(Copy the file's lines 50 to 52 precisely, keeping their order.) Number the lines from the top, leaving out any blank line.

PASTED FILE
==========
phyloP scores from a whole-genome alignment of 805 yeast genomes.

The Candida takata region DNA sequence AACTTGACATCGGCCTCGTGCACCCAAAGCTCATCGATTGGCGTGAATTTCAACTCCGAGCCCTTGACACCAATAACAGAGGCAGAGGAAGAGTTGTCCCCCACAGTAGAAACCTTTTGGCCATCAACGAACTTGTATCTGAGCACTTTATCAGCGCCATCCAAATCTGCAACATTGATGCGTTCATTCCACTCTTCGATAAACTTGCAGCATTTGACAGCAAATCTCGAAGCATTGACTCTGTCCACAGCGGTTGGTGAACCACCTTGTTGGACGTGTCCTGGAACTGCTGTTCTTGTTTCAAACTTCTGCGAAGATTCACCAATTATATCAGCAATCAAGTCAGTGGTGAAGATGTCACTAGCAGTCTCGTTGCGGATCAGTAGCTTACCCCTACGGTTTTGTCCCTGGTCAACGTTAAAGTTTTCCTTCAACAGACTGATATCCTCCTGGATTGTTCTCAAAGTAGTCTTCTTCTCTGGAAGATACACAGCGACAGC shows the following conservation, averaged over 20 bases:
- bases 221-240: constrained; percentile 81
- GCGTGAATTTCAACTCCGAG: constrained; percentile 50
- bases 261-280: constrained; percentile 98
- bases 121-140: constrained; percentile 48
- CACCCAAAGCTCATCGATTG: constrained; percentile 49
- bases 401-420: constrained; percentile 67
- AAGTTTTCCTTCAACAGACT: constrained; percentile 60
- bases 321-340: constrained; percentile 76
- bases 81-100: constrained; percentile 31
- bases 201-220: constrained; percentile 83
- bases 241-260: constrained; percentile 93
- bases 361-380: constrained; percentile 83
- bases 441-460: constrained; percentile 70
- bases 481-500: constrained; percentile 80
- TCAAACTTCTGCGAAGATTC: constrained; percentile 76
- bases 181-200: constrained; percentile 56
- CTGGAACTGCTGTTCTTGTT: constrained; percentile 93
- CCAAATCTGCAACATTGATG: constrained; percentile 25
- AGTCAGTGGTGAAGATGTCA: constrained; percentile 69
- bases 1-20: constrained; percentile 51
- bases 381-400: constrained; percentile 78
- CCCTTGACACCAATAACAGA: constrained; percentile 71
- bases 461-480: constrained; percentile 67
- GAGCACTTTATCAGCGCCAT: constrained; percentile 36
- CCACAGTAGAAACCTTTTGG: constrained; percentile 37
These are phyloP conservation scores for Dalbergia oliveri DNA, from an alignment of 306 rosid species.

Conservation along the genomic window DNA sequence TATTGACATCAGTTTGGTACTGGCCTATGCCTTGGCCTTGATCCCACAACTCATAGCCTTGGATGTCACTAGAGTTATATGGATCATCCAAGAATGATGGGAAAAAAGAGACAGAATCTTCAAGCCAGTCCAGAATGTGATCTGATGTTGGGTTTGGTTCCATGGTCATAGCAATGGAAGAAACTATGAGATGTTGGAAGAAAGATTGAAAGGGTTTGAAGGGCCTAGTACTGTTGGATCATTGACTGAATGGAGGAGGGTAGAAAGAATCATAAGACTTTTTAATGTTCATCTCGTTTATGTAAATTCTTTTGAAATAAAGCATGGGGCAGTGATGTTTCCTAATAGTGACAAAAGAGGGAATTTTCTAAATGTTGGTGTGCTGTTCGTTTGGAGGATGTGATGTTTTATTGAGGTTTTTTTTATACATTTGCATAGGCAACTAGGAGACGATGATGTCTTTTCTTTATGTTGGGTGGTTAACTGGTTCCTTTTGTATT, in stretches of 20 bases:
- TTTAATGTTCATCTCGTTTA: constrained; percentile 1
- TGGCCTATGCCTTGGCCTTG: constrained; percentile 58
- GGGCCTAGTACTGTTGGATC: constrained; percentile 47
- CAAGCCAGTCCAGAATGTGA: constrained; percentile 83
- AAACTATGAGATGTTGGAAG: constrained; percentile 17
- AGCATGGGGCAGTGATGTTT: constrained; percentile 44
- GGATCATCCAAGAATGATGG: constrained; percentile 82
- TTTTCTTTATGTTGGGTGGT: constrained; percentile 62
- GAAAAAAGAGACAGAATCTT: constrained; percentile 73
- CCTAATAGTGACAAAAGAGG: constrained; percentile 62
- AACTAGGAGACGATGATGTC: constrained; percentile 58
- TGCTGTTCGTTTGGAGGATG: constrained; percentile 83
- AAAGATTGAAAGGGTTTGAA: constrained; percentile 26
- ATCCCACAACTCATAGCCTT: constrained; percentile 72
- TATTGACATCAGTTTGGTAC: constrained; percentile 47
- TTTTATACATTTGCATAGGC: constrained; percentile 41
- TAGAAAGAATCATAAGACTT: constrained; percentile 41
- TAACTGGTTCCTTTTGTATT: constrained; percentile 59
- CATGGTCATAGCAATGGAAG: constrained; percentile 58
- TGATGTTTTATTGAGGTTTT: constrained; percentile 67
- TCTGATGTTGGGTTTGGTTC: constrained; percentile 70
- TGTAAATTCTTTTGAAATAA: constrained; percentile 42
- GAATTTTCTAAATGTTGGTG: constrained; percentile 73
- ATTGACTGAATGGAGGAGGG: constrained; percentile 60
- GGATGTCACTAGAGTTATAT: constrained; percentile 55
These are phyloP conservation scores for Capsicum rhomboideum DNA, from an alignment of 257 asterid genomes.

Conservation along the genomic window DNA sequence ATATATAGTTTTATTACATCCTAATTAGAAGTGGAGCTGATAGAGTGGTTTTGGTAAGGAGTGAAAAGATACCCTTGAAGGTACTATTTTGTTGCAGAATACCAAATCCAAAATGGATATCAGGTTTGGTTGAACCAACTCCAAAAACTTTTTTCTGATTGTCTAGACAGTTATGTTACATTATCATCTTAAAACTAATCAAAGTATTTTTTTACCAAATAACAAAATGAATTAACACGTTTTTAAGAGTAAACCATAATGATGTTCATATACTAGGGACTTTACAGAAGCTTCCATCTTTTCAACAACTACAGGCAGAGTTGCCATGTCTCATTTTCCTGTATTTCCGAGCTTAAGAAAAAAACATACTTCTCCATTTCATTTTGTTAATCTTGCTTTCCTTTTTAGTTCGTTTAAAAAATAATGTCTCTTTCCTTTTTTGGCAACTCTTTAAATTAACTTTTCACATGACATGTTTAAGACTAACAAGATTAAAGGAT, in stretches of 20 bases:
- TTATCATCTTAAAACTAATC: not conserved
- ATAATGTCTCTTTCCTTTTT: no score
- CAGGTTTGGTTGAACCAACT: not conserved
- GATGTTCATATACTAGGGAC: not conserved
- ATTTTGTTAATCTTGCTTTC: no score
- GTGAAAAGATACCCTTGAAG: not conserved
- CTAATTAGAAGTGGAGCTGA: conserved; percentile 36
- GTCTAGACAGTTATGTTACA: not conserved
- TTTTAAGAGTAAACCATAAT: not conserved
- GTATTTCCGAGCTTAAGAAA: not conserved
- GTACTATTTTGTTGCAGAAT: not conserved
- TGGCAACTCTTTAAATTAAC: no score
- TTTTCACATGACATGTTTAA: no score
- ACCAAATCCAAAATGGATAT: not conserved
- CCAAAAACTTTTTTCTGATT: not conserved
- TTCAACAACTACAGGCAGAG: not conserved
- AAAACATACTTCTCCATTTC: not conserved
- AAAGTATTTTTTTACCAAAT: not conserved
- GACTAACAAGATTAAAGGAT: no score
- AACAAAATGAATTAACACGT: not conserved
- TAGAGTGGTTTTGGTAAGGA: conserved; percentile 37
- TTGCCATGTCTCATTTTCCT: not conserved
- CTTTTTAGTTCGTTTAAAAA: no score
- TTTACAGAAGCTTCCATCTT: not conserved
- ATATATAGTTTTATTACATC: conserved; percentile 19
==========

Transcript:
- TCTGATGTTGGGTTTGGTTC: constrained; percentile 70
- TGTAAATTCTTTTGAAATAA: constrained; percentile 42
- GAATTTTCTAAATGTTGGTG: constrained; percentile 73